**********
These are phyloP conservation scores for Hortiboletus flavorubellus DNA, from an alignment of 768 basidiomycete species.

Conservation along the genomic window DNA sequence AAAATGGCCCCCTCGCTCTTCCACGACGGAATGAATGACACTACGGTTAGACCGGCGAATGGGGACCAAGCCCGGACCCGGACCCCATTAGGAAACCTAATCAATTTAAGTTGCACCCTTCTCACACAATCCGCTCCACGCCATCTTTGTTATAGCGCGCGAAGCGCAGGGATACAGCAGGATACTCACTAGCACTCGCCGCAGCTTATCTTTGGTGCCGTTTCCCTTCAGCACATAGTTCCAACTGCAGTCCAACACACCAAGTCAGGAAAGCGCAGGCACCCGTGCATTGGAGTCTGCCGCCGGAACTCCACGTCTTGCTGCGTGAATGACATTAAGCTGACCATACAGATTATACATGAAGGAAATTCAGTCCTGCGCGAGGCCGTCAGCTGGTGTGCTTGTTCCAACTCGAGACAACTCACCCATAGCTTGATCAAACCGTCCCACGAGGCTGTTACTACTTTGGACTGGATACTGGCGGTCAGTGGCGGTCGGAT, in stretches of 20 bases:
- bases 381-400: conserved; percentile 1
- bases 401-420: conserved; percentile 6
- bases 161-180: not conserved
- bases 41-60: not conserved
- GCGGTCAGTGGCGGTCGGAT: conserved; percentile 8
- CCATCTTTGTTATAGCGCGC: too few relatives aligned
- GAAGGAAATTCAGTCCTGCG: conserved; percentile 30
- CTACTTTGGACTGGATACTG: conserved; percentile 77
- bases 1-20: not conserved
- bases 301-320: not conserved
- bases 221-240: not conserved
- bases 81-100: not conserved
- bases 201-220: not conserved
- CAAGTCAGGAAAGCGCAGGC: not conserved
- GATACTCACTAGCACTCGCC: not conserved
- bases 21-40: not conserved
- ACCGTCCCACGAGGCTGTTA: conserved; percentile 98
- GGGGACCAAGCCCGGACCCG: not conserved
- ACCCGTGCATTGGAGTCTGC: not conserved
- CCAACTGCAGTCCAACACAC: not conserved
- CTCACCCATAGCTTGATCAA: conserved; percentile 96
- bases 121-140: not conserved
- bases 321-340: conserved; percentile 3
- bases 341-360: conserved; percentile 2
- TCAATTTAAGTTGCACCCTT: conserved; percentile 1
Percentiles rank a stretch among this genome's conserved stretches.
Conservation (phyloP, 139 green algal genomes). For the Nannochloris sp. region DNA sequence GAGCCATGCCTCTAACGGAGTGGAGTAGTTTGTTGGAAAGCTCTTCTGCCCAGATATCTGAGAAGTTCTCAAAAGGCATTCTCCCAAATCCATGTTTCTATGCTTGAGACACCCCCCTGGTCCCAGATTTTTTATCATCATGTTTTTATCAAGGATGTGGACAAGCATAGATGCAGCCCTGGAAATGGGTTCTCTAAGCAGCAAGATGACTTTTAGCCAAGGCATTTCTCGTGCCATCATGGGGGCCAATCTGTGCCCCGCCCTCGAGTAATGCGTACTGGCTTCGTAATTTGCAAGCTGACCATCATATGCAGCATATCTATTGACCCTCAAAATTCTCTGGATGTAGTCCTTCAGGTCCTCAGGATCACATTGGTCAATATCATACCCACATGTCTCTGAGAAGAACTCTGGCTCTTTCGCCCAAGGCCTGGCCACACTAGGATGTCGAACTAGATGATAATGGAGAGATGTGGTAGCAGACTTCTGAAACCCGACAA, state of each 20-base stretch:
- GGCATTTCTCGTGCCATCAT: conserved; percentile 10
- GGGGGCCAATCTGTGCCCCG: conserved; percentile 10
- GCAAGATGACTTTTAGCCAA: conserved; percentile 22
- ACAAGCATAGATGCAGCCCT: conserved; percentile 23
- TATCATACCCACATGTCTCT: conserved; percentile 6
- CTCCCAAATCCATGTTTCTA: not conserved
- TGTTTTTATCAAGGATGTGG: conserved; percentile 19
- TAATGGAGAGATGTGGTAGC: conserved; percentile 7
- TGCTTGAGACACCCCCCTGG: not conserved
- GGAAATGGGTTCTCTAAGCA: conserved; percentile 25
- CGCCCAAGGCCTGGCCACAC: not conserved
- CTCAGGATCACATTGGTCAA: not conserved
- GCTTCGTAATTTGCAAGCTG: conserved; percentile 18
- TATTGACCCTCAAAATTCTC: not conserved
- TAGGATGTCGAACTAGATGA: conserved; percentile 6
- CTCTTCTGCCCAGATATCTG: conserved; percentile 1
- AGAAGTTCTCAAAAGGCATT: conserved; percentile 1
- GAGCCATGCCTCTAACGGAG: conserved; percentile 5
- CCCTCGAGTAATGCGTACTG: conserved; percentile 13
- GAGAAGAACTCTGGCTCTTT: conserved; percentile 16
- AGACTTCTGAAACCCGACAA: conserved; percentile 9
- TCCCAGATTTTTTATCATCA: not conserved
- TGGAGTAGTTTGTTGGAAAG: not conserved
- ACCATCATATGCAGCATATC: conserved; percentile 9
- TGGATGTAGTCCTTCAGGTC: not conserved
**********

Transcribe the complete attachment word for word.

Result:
These are phyloP conservation scores for Hortiboletus flavorubellus DNA, from an alignment of 768 basidiomycete species.

Conservation along the genomic window DNA sequence AAAATGGCCCCCTCGCTCTTCCACGACGGAATGAATGACACTACGGTTAGACCGGCGAATGGGGACCAAGCCCGGACCCGGACCCCATTAGGAAACCTAATCAATTTAAGTTGCACCCTTCTCACACAATCCGCTCCACGCCATCTTTGTTATAGCGCGCGAAGCGCAGGGATACAGCAGGATACTCACTAGCACTCGCCGCAGCTTATCTTTGGTGCCGTTTCCCTTCAGCACATAGTTCCAACTGCAGTCCAACACACCAAGTCAGGAAAGCGCAGGCACCCGTGCATTGGAGTCTGCCGCCGGAACTCCACGTCTTGCTGCGTGAATGACATTAAGCTGACCATACAGATTATACATGAAGGAAATTCAGTCCTGCGCGAGGCCGTCAGCTGGTGTGCTTGTTCCAACTCGAGACAACTCACCCATAGCTTGATCAAACCGTCCCACGAGGCTGTTACTACTTTGGACTGGATACTGGCGGTCAGTGGCGGTCGGAT, in stretches of 20 bases:
- bases 381-400: conserved; percentile 1
- bases 401-420: conserved; percentile 6
- bases 161-180: not conserved
- bases 41-60: not conserved
- GCGGTCAGTGGCGGTCGGAT: conserved; percentile 8
- CCATCTTTGTTATAGCGCGC: too few relatives aligned
- GAAGGAAATTCAGTCCTGCG: conserved; percentile 30
- CTACTTTGGACTGGATACTG: conserved; percentile 77
- bases 1-20: not conserved
- bases 301-320: not conserved
- bases 221-240: not conserved
- bases 81-100: not conserved
- bases 201-220: not conserved
- CAAGTCAGGAAAGCGCAGGC: not conserved
- GATACTCACTAGCACTCGCC: not conserved
- bases 21-40: not conserved
- ACCGTCCCACGAGGCTGTTA: conserved; percentile 98
- GGGGACCAAGCCCGGACCCG: not conserved
- ACCCGTGCATTGGAGTCTGC: not conserved
- CCAACTGCAGTCCAACACAC: not conserved
- CTCACCCATAGCTTGATCAA: conserved; percentile 96
- bases 121-140: not conserved
- bases 321-340: conserved; percentile 3
- bases 341-360: conserved; percentile 2
- TCAATTTAAGTTGCACCCTT: conserved; percentile 1
Percentiles rank a stretch among this genome's conserved stretches.
Conservation (phyloP, 139 green algal genomes). For the Nannochloris sp. region DNA sequence GAGCCATGCCTCTAACGGAGTGGAGTAGTTTGTTGGAAAGCTCTTCTGCCCAGATATCTGAGAAGTTCTCAAAAGGCATTCTCCCAAATCCATGTTTCTATGCTTGAGACACCCCCCTGGTCCCAGATTTTTTATCATCATGTTTTTATCAAGGATGTGGACAAGCATAGATGCAGCCCTGGAAATGGGTTCTCTAAGCAGCAAGATGACTTTTAGCCAAGGCATTTCTCGTGCCATCATGGGGGCCAATCTGTGCCCCGCCCTCGAGTAATGCGTACTGGCTTCGTAATTTGCAAGCTGACCATCATATGCAGCATATCTATTGACCCTCAAAATTCTCTGGATGTAGTCCTTCAGGTCCTCAGGATCACATTGGTCAATATCATACCCACATGTCTCTGAGAAGAACTCTGGCTCTTTCGCCCAAGGCCTGGCCACACTAGGATGTCGAACTAGATGATAATGGAGAGATGTGGTAGCAGACTTCTGAAACCCGACAA, state of each 20-base stretch:
- GGCATTTCTCGTGCCATCAT: conserved; percentile 10
- GGGGGCCAATCTGTGCCCCG: conserved; percentile 10
- GCAAGATGACTTTTAGCCAA: conserved; percentile 22
- ACAAGCATAGATGCAGCCCT: conserved; percentile 23
- TATCATACCCACATGTCTCT: conserved; percentile 6
- CTCCCAAATCCATGTTTCTA: not conserved
- TGTTTTTATCAAGGATGTGG: conserved; percentile 19
- TAATGGAGAGATGTGGTAGC: conserved; percentile 7
- TGCTTGAGACACCCCCCTGG: not conserved
- GGAAATGGGTTCTCTAAGCA: conserved; percentile 25
- CGCCCAAGGCCTGGCCACAC: not conserved
- CTCAGGATCACATTGGTCAA: not conserved
- GCTTCGTAATTTGCAAGCTG: conserved; percentile 18
- TATTGACCCTCAAAATTCTC: not conserved
- TAGGATGTCGAACTAGATGA: conserved; percentile 6
- CTCTTCTGCCCAGATATCTG: conserved; percentile 1
- AGAAGTTCTCAAAAGGCATT: conserved; percentile 1
- GAGCCATGCCTCTAACGGAG: conserved; percentile 5
- CCCTCGAGTAATGCGTACTG: conserved; percentile 13
- GAGAAGAACTCTGGCTCTTT: conserved; percentile 16
- AGACTTCTGAAACCCGACAA: conserved; percentile 9
- TCCCAGATTTTTTATCATCA: not conserved
- TGGAGTAGTTTGTTGGAAAG: not conserved
- ACCATCATATGCAGCATATC: conserved; percentile 9
- TGGATGTAGTCCTTCAGGTC: not conserved